The publicity surrounding such high profile retail hacks is bound to cause nervousness and anxiety among customers engaging with retailers online, making them more cautious about entrusting their personal and financial details to company web sites. The fact is, however, that it’s not just online sites that are vulnerable to hacking. Traditional retailers need to protect their systems and to appreciate the risk to their reputation if orders are lost or transactions fail. Following these four top tips can help online retailers to be prepared.
The phenomenal growth in online retail has reached the point where it has become an integral part of our daily shopping experience. Indeed, for many people, it has become their preferred method of buying products, goods and services.
Unfortunately, online retail’s success has been marred by the shadow of hacks and security breaches. This became glaringly apparent in 2014 with a number of high profile retail breaches including Target, UPS, Home Depot, Kmart and Staples. More recently, Carphone Warehouse revealed that personal information on as many as 2.4m customers may have been accessed in a cyber attack.
1) Compliance is the key
The world of e-commerce is growing at an extraordinary rate and having a profound effect on buying and selling practices in the process. But while there are many advantages and benefits to buying and selling online, they can be swiftly undermined by security failures. It is no understatement to suggest that retailers, online and offline, need to do their utmost to protect customers’ data.
At the very least, they should adhere to existing regulations by ensuring they are PCI compliant. The business requirement of protecting customer data also demands that retailers have a cohesive Disaster Recovery (DR)/ Business Continuity (BC) plan in place to ensure they can continue running in the event of a disaster.
2) Security needs to be affordable
But while circumstances are forcing many retailers to accept the necessity of providing adequate security for their customer data, they need to find a way of doing so without adding an unsustainable layer of expense to their margin intensive business model. Many retailers are likely to agree that a PCI compliant DR solution is desirable, but it also needs to be affordable. To try and achieve their desired outcome, retailers will have to evaluate the options in the market to find the DR provider that best suits their IT infrastructure. The good news is that there are DR solutions available that can address their needs.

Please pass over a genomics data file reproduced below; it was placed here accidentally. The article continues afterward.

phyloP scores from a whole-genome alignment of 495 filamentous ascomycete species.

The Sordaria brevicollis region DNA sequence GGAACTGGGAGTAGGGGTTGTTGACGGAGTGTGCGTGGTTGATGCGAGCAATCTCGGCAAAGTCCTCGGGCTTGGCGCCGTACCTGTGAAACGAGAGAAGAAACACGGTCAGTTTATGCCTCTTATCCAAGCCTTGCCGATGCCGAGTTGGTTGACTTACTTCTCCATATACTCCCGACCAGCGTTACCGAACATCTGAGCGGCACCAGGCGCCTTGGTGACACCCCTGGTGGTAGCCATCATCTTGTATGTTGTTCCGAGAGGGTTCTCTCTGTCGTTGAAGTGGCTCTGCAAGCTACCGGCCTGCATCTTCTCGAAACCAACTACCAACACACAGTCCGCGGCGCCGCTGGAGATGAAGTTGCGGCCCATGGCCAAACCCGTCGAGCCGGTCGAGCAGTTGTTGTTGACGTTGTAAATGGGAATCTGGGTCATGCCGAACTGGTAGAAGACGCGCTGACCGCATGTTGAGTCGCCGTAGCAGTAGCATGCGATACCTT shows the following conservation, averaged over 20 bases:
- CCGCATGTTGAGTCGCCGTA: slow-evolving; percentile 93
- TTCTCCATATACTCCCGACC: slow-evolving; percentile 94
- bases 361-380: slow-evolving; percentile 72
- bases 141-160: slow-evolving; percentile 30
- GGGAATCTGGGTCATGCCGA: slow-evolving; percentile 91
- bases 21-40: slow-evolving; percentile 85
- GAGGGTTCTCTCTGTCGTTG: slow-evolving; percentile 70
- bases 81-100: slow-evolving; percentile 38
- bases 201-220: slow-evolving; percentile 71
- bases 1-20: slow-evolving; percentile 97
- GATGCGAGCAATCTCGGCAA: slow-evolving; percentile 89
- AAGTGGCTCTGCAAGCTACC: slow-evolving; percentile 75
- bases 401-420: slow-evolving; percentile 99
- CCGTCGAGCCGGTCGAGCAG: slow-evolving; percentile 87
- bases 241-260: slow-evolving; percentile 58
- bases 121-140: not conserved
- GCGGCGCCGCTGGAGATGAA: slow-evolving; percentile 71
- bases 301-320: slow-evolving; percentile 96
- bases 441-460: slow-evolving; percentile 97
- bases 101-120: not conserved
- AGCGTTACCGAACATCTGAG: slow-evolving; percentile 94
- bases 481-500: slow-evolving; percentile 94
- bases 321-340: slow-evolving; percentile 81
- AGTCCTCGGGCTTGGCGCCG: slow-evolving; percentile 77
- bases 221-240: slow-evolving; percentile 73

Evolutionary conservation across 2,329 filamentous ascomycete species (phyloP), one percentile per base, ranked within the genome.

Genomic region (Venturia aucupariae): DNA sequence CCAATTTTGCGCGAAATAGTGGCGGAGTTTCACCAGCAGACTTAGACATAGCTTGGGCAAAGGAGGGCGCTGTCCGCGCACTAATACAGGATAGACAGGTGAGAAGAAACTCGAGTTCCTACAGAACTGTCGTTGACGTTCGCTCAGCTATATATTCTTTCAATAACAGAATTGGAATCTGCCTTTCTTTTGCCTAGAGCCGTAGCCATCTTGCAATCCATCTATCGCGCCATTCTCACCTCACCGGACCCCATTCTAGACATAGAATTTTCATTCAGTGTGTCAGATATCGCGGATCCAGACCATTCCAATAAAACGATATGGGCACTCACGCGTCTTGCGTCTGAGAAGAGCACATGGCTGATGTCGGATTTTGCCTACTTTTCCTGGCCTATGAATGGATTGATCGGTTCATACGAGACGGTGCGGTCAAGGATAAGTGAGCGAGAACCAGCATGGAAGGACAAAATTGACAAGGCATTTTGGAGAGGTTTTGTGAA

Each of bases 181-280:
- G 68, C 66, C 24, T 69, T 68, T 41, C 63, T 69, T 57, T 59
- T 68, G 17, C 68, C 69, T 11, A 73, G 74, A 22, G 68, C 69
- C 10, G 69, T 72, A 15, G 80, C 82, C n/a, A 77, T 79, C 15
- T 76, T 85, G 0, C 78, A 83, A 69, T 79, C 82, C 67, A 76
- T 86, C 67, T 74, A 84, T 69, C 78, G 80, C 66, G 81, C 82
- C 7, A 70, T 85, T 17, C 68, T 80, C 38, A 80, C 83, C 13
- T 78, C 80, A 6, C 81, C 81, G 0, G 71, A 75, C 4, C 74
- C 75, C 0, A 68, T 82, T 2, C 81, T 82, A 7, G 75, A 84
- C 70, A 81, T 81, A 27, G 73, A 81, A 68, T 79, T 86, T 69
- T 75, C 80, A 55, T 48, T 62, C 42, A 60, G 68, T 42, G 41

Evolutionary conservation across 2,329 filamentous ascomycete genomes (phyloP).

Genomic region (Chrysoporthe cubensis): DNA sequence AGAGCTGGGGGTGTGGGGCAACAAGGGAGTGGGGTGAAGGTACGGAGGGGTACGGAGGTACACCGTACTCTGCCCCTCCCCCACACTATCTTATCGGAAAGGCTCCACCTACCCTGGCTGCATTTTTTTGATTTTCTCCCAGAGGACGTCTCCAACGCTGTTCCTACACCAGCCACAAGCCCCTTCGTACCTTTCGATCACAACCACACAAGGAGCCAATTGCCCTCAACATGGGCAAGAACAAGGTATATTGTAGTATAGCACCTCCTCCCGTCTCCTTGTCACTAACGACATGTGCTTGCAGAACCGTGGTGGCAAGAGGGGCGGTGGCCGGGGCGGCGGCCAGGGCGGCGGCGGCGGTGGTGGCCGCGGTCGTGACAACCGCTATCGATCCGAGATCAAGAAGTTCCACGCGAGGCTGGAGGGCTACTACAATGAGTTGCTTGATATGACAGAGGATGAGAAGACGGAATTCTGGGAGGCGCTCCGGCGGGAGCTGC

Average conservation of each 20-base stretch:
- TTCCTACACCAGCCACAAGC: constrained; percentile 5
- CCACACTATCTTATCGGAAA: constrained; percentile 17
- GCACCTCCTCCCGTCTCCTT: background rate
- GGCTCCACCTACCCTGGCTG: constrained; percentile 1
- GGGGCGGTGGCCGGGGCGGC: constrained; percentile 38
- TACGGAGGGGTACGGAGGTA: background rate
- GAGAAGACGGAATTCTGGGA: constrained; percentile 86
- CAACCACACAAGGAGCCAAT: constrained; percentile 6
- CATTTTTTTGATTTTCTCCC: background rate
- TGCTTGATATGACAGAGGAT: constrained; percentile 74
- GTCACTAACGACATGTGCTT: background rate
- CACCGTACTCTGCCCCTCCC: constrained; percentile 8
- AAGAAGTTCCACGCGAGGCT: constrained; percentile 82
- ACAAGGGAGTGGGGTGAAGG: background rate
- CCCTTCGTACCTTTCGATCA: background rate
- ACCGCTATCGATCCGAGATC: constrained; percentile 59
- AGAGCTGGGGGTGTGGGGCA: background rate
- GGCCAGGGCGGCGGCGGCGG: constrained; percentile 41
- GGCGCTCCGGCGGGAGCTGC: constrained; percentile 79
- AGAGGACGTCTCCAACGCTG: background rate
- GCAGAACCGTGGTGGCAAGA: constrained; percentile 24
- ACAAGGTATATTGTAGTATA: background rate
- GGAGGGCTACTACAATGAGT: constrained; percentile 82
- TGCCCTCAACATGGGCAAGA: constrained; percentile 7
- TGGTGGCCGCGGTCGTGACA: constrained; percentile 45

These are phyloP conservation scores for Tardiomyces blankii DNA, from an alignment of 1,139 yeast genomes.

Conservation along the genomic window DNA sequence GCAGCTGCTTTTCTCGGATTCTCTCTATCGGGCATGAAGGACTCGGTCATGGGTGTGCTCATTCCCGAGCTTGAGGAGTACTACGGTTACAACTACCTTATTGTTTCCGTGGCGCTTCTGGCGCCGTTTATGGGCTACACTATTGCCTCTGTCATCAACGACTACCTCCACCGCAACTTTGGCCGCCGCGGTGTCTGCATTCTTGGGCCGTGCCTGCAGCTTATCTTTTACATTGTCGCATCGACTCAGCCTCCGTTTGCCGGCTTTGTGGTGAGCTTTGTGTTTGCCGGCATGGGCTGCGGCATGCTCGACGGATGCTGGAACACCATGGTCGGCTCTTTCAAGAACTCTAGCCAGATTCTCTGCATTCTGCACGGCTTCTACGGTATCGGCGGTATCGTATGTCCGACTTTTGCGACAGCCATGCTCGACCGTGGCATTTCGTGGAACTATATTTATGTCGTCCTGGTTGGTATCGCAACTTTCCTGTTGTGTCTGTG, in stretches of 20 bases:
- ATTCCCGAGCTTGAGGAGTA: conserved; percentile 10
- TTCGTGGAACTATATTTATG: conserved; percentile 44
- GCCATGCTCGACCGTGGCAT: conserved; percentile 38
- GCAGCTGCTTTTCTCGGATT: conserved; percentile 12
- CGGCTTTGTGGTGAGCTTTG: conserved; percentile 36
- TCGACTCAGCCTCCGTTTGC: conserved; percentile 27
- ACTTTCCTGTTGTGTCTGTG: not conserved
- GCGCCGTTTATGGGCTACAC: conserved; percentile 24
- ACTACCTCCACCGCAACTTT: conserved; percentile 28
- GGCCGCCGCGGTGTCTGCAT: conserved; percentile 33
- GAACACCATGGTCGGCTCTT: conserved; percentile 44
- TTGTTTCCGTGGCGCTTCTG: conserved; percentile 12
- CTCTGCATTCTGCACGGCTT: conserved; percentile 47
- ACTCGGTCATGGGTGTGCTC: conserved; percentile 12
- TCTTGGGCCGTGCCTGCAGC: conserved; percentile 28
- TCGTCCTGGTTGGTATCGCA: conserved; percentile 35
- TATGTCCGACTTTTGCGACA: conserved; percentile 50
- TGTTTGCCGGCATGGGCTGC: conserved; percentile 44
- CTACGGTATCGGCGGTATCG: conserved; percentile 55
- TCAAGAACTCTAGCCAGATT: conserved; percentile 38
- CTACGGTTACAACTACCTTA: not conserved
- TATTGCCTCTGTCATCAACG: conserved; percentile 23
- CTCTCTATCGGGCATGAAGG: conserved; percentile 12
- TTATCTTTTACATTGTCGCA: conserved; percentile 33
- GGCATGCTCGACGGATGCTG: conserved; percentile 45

3) How to get your strategy right
Backup and DR are becoming vital requirements for all companies, including SMBs, but if retailers don’t put the appropriate strategy in place, they could be setting themselves up for a very dangerous fall and the damage to their reputations could be irreparable. This would be especially unfortunate when technologies such as cloud-based provision of DR as a service are starting to make it simple and affordable for most retailers to have an effective strategy in place.
At a time when businesses can be placed at great risk, just with the simple click of a mouse by a malicious hacker, it would be risky and foolish to ignore a solution that can ensure disaster is avoided. With a number of single click solutions available, the retailer is able to resume its normal, every day activities, quickly and efficiently.
4) Let technology do the rest
Technology has done a great job helping retailers to broaden the ways in which they engage, interact and transact with customers, but it has also made them potentially more vulnerable on a wider number of fronts to data loss. Retailers are under pressure to do more to protect customer data and to ensure their systems are safeguarded from potential downtime, disruption and disaster.
So long as they get the strategy right and choose wisely, technology can do a lot to help retailers achieve those objectives without breaking the bank or disrupting their existing infrastructure.[su_box title=”About David Fisk” style=”noise” box_color=”#336588″]David is EMEA Sales Director at Quorum. He is an experienced IT Sales Director with a proven track record developing, mentoring and leading successful sales teams to deliver against quotas of between £4m and £60m p.a. He has an ability to manage demanding, lengthy and complex sales cycles, asking the right questions, involving all relevant stakeholders and managing successfully through to contract completion. David builds excellent customer relationships through integrity, credibility and has being able to articulate business value at all management levels through to blue chip companies.[/su_box]